It has also been a year filled with some great spoken word events which I have done my damnedest to ruin with my attempts at music, in addition to my poetry of course.  Some of the highlights here included the Festival of Rivers, led by the inimitable Miles Cain, another guest slot at Harrogate’s Poems Prose and Pints with the Indigo Rising UK team (more on that motley bunch later), the Ted Hughes Festival in Mytholmroyd and Hebden Bridge (culminating with a very drunken slam in Ted’s old house), and many more my frazzled brain will remember the moment this post is published.  But the highlight for me personally (being as entirely self-obsessed as I must be) was the Takeover Festival event at York’s glorious Theatre Royal.  With a pair of lovely ladies running the show, I was given the nod to invite my favourite writers and gather together an epic show which lasted more hours than originally planned.  Rather than waffle on about the details here amidst so very much other waffle, I shall just say once again here’s a link – this time to a review of the show itself:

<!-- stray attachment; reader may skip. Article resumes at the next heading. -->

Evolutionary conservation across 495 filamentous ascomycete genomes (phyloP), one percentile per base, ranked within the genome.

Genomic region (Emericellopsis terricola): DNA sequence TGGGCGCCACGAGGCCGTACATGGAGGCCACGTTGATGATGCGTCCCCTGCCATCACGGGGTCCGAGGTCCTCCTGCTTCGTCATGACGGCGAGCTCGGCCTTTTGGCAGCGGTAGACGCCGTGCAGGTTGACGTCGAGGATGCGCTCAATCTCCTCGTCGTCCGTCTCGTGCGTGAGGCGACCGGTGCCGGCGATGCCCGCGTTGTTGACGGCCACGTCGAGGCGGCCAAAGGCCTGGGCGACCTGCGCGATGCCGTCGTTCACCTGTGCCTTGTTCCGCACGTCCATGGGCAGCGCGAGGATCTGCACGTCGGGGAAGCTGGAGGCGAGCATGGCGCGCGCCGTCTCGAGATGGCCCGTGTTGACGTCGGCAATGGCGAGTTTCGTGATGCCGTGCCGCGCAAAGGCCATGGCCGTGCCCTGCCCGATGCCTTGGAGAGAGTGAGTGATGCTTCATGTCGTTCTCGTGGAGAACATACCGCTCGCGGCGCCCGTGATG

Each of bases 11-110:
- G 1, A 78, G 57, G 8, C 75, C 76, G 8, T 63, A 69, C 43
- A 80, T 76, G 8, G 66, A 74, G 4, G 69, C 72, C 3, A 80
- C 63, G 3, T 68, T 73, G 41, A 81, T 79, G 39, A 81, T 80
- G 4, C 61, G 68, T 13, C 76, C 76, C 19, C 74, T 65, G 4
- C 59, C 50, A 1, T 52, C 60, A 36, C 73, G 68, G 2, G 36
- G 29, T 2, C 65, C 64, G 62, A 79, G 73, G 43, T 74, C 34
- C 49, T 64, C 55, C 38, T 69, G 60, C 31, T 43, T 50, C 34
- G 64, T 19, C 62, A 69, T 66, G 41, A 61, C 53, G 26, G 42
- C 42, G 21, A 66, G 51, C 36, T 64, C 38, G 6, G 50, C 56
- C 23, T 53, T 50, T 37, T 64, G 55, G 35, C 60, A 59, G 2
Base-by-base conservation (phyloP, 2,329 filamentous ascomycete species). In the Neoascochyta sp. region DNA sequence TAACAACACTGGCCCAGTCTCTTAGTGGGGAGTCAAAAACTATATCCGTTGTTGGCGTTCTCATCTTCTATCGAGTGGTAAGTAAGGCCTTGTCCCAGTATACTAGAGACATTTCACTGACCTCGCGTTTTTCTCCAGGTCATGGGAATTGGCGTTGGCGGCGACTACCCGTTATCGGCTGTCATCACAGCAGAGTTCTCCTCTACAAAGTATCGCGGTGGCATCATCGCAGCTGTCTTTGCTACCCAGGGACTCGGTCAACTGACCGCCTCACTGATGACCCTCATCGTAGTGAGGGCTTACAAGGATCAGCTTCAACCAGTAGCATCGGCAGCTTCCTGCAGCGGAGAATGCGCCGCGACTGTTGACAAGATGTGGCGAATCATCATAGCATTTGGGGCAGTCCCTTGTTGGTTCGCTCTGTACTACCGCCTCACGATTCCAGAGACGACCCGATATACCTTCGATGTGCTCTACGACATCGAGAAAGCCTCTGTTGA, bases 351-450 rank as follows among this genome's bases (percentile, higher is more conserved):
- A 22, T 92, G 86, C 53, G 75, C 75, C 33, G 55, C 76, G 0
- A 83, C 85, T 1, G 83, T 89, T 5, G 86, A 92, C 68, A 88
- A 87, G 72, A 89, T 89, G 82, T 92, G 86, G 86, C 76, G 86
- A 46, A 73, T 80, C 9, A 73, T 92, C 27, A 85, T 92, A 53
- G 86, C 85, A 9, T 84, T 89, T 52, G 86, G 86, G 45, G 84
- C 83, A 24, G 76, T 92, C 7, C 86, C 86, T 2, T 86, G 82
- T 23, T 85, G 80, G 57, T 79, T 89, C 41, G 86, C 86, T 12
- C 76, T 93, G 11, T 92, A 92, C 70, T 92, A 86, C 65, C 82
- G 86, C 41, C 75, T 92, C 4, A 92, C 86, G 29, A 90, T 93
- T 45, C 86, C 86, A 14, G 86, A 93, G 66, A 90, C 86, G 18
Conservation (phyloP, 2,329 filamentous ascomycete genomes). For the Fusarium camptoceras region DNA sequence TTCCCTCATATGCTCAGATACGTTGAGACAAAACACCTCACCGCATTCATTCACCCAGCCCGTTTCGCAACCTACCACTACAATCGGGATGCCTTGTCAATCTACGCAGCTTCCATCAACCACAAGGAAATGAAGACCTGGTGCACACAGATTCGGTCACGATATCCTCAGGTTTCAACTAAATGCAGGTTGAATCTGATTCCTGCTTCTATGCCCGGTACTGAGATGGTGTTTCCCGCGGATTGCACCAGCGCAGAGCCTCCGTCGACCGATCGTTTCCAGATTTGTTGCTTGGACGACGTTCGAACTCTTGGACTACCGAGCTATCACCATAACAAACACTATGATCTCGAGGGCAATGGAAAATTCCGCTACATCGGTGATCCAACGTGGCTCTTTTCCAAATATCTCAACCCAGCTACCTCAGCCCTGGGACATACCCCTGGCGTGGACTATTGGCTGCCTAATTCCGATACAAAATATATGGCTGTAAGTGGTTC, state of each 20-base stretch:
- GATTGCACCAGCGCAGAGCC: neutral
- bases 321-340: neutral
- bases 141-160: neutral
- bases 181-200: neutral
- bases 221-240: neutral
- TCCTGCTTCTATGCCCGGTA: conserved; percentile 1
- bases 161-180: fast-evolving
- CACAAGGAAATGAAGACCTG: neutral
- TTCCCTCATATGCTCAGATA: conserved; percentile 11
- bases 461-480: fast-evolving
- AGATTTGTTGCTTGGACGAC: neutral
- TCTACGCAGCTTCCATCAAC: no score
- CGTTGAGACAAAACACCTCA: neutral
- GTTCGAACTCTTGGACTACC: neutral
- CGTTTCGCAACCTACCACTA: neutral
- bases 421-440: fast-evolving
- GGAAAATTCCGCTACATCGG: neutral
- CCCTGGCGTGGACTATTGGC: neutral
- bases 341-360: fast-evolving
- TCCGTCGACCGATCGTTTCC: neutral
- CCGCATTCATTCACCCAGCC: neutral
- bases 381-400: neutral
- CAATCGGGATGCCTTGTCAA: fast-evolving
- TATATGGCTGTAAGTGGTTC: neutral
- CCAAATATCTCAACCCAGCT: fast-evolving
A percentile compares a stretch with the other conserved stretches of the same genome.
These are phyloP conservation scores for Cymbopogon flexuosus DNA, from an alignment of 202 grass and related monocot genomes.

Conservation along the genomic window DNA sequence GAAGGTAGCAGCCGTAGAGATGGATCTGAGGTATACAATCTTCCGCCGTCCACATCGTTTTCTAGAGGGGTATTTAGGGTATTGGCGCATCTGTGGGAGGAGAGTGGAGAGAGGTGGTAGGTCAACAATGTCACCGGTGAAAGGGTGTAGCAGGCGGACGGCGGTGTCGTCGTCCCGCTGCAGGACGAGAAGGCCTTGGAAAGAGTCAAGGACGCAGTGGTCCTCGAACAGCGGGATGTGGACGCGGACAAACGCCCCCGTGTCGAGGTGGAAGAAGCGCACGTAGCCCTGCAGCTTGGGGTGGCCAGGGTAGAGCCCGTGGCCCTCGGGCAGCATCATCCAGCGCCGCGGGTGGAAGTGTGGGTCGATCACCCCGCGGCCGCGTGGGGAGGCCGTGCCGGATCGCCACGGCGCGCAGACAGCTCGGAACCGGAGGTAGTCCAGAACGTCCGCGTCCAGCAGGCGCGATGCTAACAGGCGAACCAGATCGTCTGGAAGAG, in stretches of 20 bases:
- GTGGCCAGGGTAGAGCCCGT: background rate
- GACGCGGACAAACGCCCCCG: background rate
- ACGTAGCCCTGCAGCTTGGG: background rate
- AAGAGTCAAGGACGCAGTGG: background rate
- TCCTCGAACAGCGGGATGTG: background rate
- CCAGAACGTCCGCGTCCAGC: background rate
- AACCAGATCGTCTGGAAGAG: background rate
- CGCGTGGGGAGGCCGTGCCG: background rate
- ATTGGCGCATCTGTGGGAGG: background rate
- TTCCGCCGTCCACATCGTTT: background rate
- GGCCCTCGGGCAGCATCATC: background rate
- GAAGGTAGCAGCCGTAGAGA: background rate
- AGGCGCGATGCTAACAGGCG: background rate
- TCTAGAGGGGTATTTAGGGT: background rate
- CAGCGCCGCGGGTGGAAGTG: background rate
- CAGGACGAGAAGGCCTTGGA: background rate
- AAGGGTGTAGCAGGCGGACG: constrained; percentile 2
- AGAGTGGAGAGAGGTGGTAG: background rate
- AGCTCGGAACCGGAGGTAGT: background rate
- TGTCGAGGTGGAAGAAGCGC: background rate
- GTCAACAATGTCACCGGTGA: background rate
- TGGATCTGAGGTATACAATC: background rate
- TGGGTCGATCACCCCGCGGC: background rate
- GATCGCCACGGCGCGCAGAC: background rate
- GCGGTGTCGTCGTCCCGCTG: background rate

Back to that motley bunch at Indigo Rising UK – we continued to press on with our fledgling publication and it is looking lovely, thanks in no small part to our wonderful managing Ed – Jem Henderson, the short story Zen monk we know as Steve Toase, the previously noted long-suffering soul sister of mine Amy Audebert, and my fellow poetry editor Dani Cross who moved on to grander business, and in her place one of the most talented young writers currently gracing the eye (and ear) balls of the local writing scene Vicky Bartram.  We’d love to see your work by the way so click the link below and fling us your scribbles: